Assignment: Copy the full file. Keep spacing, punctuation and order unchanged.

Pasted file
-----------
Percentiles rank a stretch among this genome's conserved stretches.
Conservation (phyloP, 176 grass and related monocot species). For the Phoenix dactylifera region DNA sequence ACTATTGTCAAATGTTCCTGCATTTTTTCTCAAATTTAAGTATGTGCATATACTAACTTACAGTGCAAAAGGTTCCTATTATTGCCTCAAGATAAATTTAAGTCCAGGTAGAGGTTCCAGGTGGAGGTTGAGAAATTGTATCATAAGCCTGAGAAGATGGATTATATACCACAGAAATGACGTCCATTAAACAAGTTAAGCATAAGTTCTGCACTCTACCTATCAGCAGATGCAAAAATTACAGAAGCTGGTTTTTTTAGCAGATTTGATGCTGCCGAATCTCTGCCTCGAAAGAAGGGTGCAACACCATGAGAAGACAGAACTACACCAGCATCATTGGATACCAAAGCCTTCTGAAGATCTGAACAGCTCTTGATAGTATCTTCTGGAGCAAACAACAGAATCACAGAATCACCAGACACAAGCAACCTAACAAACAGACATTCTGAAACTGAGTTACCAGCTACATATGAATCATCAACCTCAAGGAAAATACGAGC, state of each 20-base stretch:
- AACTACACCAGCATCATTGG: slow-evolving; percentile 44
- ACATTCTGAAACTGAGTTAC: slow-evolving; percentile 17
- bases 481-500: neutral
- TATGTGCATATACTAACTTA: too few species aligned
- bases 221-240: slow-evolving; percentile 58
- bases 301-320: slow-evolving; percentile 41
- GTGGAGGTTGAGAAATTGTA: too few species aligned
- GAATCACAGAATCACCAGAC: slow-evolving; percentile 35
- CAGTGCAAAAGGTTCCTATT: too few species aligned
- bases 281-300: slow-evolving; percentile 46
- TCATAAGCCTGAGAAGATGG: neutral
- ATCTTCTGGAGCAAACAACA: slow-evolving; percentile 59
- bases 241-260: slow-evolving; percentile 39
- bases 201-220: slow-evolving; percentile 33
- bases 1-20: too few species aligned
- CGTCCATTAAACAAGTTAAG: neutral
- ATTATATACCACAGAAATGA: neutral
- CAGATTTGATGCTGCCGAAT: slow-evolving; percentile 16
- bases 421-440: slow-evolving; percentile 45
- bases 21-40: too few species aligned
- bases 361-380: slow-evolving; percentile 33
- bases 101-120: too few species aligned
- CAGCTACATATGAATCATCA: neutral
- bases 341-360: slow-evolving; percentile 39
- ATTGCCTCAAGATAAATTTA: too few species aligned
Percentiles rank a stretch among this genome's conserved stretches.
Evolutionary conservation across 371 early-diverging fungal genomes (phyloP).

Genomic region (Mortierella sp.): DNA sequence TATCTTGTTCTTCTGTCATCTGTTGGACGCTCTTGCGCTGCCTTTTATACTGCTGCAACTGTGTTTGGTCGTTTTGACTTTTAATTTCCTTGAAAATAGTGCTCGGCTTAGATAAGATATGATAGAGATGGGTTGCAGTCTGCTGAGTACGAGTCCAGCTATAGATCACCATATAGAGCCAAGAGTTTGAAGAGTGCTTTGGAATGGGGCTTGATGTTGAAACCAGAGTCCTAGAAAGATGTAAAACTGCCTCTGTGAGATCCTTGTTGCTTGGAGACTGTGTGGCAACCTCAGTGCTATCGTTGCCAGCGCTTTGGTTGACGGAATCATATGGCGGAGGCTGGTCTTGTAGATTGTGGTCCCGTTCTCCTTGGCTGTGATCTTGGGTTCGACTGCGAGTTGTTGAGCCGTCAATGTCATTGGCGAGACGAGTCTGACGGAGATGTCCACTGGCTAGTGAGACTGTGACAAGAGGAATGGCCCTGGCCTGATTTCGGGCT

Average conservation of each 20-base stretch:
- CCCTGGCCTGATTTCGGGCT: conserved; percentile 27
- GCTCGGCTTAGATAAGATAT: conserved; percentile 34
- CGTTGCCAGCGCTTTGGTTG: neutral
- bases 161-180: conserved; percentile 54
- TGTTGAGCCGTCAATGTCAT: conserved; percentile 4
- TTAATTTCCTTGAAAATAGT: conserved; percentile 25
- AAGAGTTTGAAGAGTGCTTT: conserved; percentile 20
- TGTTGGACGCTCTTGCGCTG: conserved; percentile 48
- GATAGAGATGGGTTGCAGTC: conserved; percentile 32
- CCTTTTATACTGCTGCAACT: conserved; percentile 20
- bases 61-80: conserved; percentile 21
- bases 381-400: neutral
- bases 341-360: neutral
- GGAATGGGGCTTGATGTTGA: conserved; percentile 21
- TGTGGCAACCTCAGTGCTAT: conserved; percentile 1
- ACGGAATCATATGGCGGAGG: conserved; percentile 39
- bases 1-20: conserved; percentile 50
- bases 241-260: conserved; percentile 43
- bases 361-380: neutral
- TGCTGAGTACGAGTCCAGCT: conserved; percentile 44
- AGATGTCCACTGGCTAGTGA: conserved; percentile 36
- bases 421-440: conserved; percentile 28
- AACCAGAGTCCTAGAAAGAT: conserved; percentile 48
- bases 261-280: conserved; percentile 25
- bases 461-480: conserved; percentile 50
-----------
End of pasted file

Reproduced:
Percentiles rank a stretch among this genome's conserved stretches.
Conservation (phyloP, 176 grass and related monocot species). For the Phoenix dactylifera region DNA sequence ACTATTGTCAAATGTTCCTGCATTTTTTCTCAAATTTAAGTATGTGCATATACTAACTTACAGTGCAAAAGGTTCCTATTATTGCCTCAAGATAAATTTAAGTCCAGGTAGAGGTTCCAGGTGGAGGTTGAGAAATTGTATCATAAGCCTGAGAAGATGGATTATATACCACAGAAATGACGTCCATTAAACAAGTTAAGCATAAGTTCTGCACTCTACCTATCAGCAGATGCAAAAATTACAGAAGCTGGTTTTTTTAGCAGATTTGATGCTGCCGAATCTCTGCCTCGAAAGAAGGGTGCAACACCATGAGAAGACAGAACTACACCAGCATCATTGGATACCAAAGCCTTCTGAAGATCTGAACAGCTCTTGATAGTATCTTCTGGAGCAAACAACAGAATCACAGAATCACCAGACACAAGCAACCTAACAAACAGACATTCTGAAACTGAGTTACCAGCTACATATGAATCATCAACCTCAAGGAAAATACGAGC, state of each 20-base stretch:
- AACTACACCAGCATCATTGG: slow-evolving; percentile 44
- ACATTCTGAAACTGAGTTAC: slow-evolving; percentile 17
- bases 481-500: neutral
- TATGTGCATATACTAACTTA: too few species aligned
- bases 221-240: slow-evolving; percentile 58
- bases 301-320: slow-evolving; percentile 41
- GTGGAGGTTGAGAAATTGTA: too few species aligned
- GAATCACAGAATCACCAGAC: slow-evolving; percentile 35
- CAGTGCAAAAGGTTCCTATT: too few species aligned
- bases 281-300: slow-evolving; percentile 46
- TCATAAGCCTGAGAAGATGG: neutral
- ATCTTCTGGAGCAAACAACA: slow-evolving; percentile 59
- bases 241-260: slow-evolving; percentile 39
- bases 201-220: slow-evolving; percentile 33
- bases 1-20: too few species aligned
- CGTCCATTAAACAAGTTAAG: neutral
- ATTATATACCACAGAAATGA: neutral
- CAGATTTGATGCTGCCGAAT: slow-evolving; percentile 16
- bases 421-440: slow-evolving; percentile 45
- bases 21-40: too few species aligned
- bases 361-380: slow-evolving; percentile 33
- bases 101-120: too few species aligned
- CAGCTACATATGAATCATCA: neutral
- bases 341-360: slow-evolving; percentile 39
- ATTGCCTCAAGATAAATTTA: too few species aligned
Percentiles rank a stretch among this genome's conserved stretches.
Evolutionary conservation across 371 early-diverging fungal genomes (phyloP).

Genomic region (Mortierella sp.): DNA sequence TATCTTGTTCTTCTGTCATCTGTTGGACGCTCTTGCGCTGCCTTTTATACTGCTGCAACTGTGTTTGGTCGTTTTGACTTTTAATTTCCTTGAAAATAGTGCTCGGCTTAGATAAGATATGATAGAGATGGGTTGCAGTCTGCTGAGTACGAGTCCAGCTATAGATCACCATATAGAGCCAAGAGTTTGAAGAGTGCTTTGGAATGGGGCTTGATGTTGAAACCAGAGTCCTAGAAAGATGTAAAACTGCCTCTGTGAGATCCTTGTTGCTTGGAGACTGTGTGGCAACCTCAGTGCTATCGTTGCCAGCGCTTTGGTTGACGGAATCATATGGCGGAGGCTGGTCTTGTAGATTGTGGTCCCGTTCTCCTTGGCTGTGATCTTGGGTTCGACTGCGAGTTGTTGAGCCGTCAATGTCATTGGCGAGACGAGTCTGACGGAGATGTCCACTGGCTAGTGAGACTGTGACAAGAGGAATGGCCCTGGCCTGATTTCGGGCT

Average conservation of each 20-base stretch:
- CCCTGGCCTGATTTCGGGCT: conserved; percentile 27
- GCTCGGCTTAGATAAGATAT: conserved; percentile 34
- CGTTGCCAGCGCTTTGGTTG: neutral
- bases 161-180: conserved; percentile 54
- TGTTGAGCCGTCAATGTCAT: conserved; percentile 4
- TTAATTTCCTTGAAAATAGT: conserved; percentile 25
- AAGAGTTTGAAGAGTGCTTT: conserved; percentile 20
- TGTTGGACGCTCTTGCGCTG: conserved; percentile 48
- GATAGAGATGGGTTGCAGTC: conserved; percentile 32
- CCTTTTATACTGCTGCAACT: conserved; percentile 20
- bases 61-80: conserved; percentile 21
- bases 381-400: neutral
- bases 341-360: neutral
- GGAATGGGGCTTGATGTTGA: conserved; percentile 21
- TGTGGCAACCTCAGTGCTAT: conserved; percentile 1
- ACGGAATCATATGGCGGAGG: conserved; percentile 39
- bases 1-20: conserved; percentile 50
- bases 241-260: conserved; percentile 43
- bases 361-380: neutral
- TGCTGAGTACGAGTCCAGCT: conserved; percentile 44
- AGATGTCCACTGGCTAGTGA: conserved; percentile 36
- bases 421-440: conserved; percentile 28
- AACCAGAGTCCTAGAAAGAT: conserved; percentile 48
- bases 261-280: conserved; percentile 25
- bases 461-480: conserved; percentile 50